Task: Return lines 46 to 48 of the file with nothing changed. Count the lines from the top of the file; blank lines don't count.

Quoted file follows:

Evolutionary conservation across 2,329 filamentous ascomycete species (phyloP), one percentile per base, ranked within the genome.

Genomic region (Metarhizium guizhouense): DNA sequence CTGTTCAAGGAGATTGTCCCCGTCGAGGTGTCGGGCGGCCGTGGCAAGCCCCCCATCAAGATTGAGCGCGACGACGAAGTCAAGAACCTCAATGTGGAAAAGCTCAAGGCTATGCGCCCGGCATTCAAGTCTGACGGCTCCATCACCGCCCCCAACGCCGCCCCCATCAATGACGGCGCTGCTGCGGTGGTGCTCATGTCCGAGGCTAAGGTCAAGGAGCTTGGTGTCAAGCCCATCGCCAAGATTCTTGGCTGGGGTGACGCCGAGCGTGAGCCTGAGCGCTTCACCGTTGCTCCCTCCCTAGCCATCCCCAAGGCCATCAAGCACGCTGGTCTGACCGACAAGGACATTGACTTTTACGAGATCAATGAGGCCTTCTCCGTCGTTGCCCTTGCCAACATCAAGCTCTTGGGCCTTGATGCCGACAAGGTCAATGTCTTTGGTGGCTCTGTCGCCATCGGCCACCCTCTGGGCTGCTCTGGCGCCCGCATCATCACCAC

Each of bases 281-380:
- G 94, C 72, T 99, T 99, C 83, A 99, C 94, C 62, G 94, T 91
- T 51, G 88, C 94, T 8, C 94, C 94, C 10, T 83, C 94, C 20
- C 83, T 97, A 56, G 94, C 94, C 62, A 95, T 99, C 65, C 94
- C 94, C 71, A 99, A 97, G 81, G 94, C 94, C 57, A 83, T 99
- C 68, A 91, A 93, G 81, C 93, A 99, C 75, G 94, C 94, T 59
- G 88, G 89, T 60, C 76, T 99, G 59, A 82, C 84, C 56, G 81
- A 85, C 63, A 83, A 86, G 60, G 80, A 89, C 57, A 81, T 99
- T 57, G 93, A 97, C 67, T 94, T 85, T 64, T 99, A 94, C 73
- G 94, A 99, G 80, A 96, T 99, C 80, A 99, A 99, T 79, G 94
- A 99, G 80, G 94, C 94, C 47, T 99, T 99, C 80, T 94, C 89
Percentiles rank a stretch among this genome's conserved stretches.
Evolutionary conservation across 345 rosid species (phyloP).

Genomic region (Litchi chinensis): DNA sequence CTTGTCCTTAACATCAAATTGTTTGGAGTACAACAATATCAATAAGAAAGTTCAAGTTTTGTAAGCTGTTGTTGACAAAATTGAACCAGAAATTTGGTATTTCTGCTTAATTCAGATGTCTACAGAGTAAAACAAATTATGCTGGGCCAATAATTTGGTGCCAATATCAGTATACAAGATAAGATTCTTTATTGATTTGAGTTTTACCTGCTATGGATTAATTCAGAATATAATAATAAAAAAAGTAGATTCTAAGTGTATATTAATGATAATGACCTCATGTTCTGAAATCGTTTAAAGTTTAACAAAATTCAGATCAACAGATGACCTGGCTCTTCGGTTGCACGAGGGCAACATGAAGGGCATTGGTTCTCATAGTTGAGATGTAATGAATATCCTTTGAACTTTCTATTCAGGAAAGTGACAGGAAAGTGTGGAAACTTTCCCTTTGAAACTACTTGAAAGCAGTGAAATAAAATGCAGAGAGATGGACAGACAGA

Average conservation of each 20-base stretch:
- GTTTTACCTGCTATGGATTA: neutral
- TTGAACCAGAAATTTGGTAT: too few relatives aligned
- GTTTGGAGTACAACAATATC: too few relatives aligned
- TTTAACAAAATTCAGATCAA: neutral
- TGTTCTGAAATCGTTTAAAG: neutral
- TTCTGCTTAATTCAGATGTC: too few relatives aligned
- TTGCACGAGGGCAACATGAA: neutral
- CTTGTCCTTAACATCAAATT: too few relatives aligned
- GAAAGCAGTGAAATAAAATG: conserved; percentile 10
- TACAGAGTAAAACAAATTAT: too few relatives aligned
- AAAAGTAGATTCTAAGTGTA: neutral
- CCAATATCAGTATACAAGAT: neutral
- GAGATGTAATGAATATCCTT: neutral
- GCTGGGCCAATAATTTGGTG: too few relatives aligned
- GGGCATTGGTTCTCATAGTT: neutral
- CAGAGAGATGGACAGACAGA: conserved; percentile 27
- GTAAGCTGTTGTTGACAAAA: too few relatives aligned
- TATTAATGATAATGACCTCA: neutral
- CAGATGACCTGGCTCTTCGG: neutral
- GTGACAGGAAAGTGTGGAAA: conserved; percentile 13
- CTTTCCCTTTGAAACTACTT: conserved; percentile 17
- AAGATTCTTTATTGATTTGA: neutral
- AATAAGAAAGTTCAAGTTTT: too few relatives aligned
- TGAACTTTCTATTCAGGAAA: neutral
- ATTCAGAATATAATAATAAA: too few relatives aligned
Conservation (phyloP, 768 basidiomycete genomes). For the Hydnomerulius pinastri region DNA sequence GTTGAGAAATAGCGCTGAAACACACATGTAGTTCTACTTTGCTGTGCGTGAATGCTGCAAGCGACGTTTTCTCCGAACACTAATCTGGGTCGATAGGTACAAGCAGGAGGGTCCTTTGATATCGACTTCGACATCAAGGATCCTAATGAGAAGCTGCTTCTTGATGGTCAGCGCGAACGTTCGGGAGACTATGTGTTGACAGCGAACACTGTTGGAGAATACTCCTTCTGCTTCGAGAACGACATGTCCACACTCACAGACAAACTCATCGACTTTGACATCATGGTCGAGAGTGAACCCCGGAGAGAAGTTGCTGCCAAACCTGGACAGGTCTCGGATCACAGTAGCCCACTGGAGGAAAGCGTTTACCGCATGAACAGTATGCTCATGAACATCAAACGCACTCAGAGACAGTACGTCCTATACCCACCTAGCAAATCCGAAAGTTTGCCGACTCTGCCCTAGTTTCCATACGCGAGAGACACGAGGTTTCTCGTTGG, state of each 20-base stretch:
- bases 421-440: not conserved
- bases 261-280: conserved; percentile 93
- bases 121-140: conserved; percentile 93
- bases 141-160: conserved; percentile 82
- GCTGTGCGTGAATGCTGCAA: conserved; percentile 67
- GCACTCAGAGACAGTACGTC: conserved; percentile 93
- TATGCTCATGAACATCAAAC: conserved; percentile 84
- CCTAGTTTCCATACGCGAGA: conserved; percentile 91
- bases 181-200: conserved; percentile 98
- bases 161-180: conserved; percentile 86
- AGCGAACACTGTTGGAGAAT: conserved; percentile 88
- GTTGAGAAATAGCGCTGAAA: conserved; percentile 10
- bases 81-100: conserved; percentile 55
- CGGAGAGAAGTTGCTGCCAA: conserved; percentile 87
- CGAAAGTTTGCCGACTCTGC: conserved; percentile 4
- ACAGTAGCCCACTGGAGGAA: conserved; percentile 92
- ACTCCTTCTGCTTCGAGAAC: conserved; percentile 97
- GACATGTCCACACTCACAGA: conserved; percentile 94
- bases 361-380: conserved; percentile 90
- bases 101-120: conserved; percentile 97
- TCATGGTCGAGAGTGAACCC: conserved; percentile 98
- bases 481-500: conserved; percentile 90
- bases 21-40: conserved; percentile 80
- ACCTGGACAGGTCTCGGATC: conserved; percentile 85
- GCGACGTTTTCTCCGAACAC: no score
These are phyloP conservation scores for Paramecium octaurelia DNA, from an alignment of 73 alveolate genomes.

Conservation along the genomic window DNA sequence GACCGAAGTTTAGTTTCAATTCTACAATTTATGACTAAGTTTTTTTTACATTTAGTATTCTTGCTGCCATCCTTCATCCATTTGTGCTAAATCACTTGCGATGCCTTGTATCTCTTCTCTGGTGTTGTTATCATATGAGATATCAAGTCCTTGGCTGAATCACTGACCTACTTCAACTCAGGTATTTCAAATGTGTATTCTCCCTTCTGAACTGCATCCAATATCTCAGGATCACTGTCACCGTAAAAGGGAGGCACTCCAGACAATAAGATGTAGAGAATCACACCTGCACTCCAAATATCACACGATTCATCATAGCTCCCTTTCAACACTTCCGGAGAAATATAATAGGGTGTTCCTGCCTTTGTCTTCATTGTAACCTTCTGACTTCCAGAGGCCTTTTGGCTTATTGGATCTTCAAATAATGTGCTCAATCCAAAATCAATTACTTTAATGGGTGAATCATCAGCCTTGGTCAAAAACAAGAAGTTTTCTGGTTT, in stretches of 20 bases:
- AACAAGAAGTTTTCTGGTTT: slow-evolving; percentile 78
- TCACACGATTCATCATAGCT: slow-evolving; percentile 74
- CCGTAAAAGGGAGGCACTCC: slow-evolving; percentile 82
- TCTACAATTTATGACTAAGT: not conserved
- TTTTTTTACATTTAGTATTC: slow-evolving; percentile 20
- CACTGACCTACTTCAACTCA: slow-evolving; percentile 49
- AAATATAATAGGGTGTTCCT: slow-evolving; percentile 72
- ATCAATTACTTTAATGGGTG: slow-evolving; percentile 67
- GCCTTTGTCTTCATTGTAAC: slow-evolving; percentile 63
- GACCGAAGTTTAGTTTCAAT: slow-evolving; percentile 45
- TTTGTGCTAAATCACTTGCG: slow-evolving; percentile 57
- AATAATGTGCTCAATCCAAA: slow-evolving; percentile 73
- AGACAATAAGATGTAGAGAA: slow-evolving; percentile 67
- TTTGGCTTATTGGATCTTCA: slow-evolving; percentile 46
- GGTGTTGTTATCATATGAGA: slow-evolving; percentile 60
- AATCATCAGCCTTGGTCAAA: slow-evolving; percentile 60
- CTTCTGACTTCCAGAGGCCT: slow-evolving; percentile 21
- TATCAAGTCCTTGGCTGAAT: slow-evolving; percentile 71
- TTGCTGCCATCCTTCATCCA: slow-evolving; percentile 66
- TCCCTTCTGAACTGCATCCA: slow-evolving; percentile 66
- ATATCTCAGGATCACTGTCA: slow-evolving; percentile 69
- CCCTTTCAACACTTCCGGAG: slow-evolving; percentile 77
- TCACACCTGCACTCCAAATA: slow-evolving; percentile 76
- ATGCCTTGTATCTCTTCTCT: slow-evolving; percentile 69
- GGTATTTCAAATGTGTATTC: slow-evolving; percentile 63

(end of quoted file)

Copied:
- bases 121-140: conserved; percentile 93
- bases 141-160: conserved; percentile 82
- GCTGTGCGTGAATGCTGCAA: conserved; percentile 67